Month-end Accounts: January 2019

The Winter is upon us and I am sitting here in our upstairs lounge (we call it the fridge) working on my accounts and January is all wrapped up nicely for us

The overall good news is that after a few horrible months, we are back onto a positive net worth month again with an increase of 2.0% on the month!  That brings us back to August 2018.

On the spending front, January was solid

Total spending was about £2200 – similar to January and the dreaded Credit Xmas Card bill was mitigated by some nice cashback and also I decided to get a refund on some of my Oyster Cards that I had lying around.  I also go the car MOT’d without it costing anymore than the test itself.  Phew!

We went away on 3 weekend trips in January – the Trossachs, Aberfeldy & Newcastle – the latter was partly for work but we managed to have some fun whilst there.

I also spent almost £200 on Belgian Beer but since the Lady and I are still teetotal, it’s all just lying around the house and I put half of it in the attic for maturation.  We maybe have £500 of Belgian beer lying around as it’s so much easier to buy than drink (when you have a nursing infant).

Childcare was the biggest cost (40%), Household (30%), Spending (30%) was the split.  Much in line with previous months.

Income:

Pay was lower than last month as I took 2 weeks off for paternity leave and was paid statutory for one of those weeks which was a dent.  Pension payments were low meaning high take home pay.  The Lady is still on 100% maternity pay which is great.

Dividends came to about £1100, roughly made up of £600 from P2P lending, £350 VCTs, £100 from regular saver accounts and £100 from ISAs.  Next month should be higher.

Assets

Net worth was down up £17k or 2.0% which was satisfying after recent months.  Our pre-pension/FIRE funds were up £7k or 2% as well.  A lot of our FIRE assets are in a brewer which had a trade day on the 31st of December.  If the final trade price is lower than before it might mean a haircut on our FIRE assets.  That’s the fun of unlisted shares!

Savings Rate

Our savings rate was at 63% which is in line with previous low spend months.  The six month average is 50% meaning we are getting our spending under control.

The 6 month average Dividends were 56% of our total outgoings.  Lower than I would like but that number is creeping up!

Safe Withdrawal Rate

SWR spending was 3.1% on the month with FIRE SWR at 7.3% – an increase from 7.1% last month.  If you take away the beer alone it drops to 6.7% – so maybe I should be asking myself if I really needed to buy around 100 bottles of (admittedly fantastic) beer that I won’t drink for sometime…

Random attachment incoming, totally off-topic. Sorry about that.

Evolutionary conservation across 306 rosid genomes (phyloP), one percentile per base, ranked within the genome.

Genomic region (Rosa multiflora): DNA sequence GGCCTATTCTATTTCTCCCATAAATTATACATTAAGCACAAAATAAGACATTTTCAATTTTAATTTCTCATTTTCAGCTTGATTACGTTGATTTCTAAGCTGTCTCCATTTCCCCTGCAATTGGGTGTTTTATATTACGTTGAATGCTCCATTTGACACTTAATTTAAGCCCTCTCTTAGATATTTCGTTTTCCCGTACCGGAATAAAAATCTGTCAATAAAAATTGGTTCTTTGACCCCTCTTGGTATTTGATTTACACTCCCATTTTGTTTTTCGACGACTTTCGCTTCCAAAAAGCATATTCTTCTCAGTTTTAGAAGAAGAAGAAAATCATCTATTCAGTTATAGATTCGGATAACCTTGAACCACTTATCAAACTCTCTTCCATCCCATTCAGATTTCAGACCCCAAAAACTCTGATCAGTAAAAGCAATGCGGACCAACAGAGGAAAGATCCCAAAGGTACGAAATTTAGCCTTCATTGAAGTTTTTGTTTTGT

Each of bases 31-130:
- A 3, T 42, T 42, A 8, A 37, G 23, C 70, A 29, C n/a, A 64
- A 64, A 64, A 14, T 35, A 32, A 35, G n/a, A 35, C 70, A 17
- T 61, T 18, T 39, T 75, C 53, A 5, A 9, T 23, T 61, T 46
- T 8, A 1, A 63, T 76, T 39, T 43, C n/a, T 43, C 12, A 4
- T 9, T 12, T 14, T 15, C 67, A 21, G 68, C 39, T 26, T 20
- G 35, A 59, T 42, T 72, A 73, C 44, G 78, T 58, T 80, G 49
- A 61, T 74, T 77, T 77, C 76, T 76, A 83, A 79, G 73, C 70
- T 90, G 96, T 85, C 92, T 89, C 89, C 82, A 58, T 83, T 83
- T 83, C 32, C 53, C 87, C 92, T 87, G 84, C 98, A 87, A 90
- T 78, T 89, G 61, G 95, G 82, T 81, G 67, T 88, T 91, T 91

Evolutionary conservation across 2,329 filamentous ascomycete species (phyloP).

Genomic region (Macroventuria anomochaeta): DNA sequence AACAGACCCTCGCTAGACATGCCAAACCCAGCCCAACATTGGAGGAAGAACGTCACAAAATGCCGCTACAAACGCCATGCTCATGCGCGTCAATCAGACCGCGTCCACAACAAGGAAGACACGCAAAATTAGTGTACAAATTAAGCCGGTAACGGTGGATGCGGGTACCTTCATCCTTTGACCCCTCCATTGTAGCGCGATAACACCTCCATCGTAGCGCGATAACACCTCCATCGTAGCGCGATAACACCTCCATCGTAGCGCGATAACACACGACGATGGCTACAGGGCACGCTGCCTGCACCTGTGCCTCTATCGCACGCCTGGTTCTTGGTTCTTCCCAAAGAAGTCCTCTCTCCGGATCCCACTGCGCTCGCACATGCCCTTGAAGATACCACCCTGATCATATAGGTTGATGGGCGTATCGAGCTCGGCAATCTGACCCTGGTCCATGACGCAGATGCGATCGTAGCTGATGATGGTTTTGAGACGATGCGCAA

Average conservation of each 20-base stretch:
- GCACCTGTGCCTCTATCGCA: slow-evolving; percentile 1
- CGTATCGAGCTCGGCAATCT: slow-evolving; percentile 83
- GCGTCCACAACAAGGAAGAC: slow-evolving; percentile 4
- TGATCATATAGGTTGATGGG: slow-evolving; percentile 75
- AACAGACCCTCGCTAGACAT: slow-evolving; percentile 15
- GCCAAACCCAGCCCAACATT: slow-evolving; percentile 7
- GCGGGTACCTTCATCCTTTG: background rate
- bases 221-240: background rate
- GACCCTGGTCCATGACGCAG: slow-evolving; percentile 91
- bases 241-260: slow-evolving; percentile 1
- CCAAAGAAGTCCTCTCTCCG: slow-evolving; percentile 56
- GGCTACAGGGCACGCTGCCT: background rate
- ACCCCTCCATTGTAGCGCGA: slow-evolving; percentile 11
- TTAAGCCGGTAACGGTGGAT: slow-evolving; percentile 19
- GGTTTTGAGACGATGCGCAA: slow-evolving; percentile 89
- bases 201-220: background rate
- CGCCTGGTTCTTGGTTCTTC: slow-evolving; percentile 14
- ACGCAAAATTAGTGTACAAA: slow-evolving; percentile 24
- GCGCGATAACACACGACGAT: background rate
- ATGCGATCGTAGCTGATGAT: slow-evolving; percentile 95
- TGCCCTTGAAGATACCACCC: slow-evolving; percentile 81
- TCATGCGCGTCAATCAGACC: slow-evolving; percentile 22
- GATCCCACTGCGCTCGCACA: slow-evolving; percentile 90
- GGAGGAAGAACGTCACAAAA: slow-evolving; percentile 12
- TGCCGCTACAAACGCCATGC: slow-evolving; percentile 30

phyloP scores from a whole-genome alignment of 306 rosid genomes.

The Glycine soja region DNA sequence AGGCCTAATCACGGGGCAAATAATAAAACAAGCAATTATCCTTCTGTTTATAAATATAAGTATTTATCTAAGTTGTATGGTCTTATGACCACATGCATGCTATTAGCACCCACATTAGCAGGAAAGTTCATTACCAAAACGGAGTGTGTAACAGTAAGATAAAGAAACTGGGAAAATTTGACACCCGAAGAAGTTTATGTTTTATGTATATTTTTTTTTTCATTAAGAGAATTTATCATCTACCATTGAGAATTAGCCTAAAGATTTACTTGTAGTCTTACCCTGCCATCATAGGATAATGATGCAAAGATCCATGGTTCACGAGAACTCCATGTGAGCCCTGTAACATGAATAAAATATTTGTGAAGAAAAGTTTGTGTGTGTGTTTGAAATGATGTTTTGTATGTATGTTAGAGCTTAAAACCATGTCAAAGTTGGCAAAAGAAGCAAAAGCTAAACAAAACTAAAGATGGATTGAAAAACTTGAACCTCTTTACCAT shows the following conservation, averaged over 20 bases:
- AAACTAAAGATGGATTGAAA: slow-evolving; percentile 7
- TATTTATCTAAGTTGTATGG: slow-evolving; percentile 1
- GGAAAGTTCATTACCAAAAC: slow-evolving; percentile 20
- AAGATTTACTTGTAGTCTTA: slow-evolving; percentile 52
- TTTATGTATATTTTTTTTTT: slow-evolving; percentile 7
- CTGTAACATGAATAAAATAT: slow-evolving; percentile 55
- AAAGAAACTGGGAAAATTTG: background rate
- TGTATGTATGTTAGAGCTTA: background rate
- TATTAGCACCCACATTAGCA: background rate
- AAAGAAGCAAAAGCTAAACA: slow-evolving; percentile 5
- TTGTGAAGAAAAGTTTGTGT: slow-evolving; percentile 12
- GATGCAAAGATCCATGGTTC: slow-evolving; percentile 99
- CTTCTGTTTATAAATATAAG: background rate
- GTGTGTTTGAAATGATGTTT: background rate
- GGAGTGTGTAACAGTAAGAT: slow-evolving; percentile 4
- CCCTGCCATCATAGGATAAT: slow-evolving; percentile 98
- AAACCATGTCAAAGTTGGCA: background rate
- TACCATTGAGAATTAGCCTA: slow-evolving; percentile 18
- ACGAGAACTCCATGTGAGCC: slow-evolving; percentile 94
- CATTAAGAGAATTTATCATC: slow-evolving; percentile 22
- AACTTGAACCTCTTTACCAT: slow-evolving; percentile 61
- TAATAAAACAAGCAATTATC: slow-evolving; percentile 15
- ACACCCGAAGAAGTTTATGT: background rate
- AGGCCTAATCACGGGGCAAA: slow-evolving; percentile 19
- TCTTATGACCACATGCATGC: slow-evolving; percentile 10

Finally a little graph.

I love graphs. It shows our average spending from January 2016 (when we moved into our house) and the middle of 2019.  It shows that our spending has been consistent – consistently bad that it!  But a lot of that was the Nanny.  Some of that the house and some of it travelling (which we love).

What the graph shows is that our dividends (which is free cash flow) look set to equal our spending by the middle of this year.

Potentially I’ll be hitting FIRE this summer – but it’s a difficult decision to make.  Having a graph like this can make it easier to stomach though.  But there are other things to consider like next month’s bonus, the cost of the other car’s MOT/service and how bad is that credit card bill!

spendingers.JPG

Thanks, GFF

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3 thoughts on “Month-end Accounts: January 2019

  1. “Safe Withdrawal Rate”: I have noticed at a few American spots that SWR morphed into “sustainable withdrawal rate” and then “systematic withdrawal rate”. The last is a much better expression I think. There’s no guarantee of safety or sustainability but you can at least promise yourself to be systematic. (You won’t be of course; life will intrude. But it might give you a fruitful basis for planning.)

    Using the 4% rule or its close kin mean that you intend drawing a fixed income from fluctuating capital irrespective of life expectancy. This strikes me as ill-judged. No wonder many writers have concluded that it’s a woefully expensive way to fund a retirement, without even necessarily keeping you safe from ending up penniless. And, if it should happen to succeed, it might well leave you with a large pile of capital when you least need it i.e. “terminally”.

    Dropping the 4% to, say, 3% doesn’t get round the structural problem. Anyway, not to worry. Many FIRE bloggers may be rescued from the risk of an ill-advised decumulation policy by a stock market crash that keeps them working on, trying to accumulate again.

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